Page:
NEW YORK (CNNMoney) – With about half the votes counted, more than 60% had voted “no,” backing Prime Minister Alexis Tsipras’ hardline rejection of austerity.
The result — if confirmed — will set Greece on a very uncertain path that could force it to abandon the euro and print its own currency.
Greece urgently needs more money to reopen its banks, which have been shut for a week, and to pay pensions and wages.
Tsipras urged people to vote “no” because he hopes to strike a better deal. He now plans to ask Greece’s creditors for more loans, on easier terms.
How Europe and the International Monetary Fund will respond is unclear. They’ve already rescued Greece twice since 2010, with loans totaling 240 billion euros.
Before the referendum, European leaders said a “no” vote would destroy the basis for talks, because it would show that Greece was unwilling to take the steps needed to put its finances in order and get its economy growing faster.
Creditors also said a new bailout could mean even harsher austerity than the offer that was on the table.
German Chancellor Angela Merkel and French President Francois Hollande are due to meet Monday evening in Paris to discuss the implications of the referendum.
The European Central Bank will also meet to discuss the crisis.
Many Greeks have had enough years of cuts to wages and pensions. They would rather reclaim control of their economy by leaving the eurozone and returning to the drachma.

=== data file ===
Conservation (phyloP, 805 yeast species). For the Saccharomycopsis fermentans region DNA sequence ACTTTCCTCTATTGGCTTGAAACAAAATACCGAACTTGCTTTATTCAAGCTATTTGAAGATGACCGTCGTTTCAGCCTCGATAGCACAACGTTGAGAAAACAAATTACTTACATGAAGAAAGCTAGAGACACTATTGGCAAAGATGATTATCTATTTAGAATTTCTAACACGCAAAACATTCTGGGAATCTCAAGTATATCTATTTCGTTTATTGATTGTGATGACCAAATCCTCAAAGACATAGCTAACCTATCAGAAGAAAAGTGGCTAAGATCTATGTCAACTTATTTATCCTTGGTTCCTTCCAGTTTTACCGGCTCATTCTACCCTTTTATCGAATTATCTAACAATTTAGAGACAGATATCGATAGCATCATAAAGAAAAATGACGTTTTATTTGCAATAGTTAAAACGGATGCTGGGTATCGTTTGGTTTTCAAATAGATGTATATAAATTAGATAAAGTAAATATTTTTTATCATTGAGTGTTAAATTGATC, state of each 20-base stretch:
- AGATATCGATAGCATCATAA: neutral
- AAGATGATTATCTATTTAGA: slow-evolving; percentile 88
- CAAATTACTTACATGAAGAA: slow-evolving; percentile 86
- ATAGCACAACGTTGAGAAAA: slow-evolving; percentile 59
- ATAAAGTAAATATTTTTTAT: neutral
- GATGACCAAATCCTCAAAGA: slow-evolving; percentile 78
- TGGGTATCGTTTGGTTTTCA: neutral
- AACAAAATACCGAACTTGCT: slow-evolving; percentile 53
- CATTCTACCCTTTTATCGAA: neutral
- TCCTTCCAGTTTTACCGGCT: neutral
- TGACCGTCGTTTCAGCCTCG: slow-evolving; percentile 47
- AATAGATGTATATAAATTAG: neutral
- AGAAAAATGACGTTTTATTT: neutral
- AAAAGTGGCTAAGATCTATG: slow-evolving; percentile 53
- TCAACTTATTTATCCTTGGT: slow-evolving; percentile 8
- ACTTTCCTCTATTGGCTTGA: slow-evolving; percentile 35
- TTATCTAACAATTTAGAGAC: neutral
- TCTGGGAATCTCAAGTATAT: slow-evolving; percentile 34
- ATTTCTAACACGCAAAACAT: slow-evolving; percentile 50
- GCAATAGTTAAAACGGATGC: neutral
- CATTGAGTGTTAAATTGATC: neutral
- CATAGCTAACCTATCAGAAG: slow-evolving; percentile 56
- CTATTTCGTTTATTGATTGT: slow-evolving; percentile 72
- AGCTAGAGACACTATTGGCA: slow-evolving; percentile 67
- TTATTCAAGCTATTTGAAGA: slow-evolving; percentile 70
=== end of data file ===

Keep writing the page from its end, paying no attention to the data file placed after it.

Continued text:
The huge devaluation and impoverishment that implies terrifies others. They want Greece to keep the euro, and stay firmly rooted in the European Union, even if it means greater sacrifices.
Either way, something needs to change fast.
Greece is on the brink of going bust, and the economy is gradually grinding to a halt. Its credit lines with the IMF and Europe have collapsed.
Banks have been shut for a week, and ATM withdrawals are limited to 60 euros a day. In practice, a shortage of 20 euro notes means some people are only able to get their hands on 50 euros.
The banks won’t be able to reopen on Tuesday as scheduled unless the ECB resumes emergency lending — and that appears unthinkable without an unequivocal commitment from the Greek government to reform.
Some essential services are starting to feel the pinch, too.
Dr. Theo Giannaros, head of the Elpis hospital in Athens, told CNN that supplies of medicines and basic foodstuffs were running low.
The prospect of a failing state in southeastern Europe alarms policymakers from Brussels to Washington. Greece is a member of NATO, but has been flirting with Russia. And it is the gateway to Europe for many migrants fleeing war, terror and poverty in the Middle East and Africa.
— Isa Soares and Zahra Ullah in Athens contributed to this article.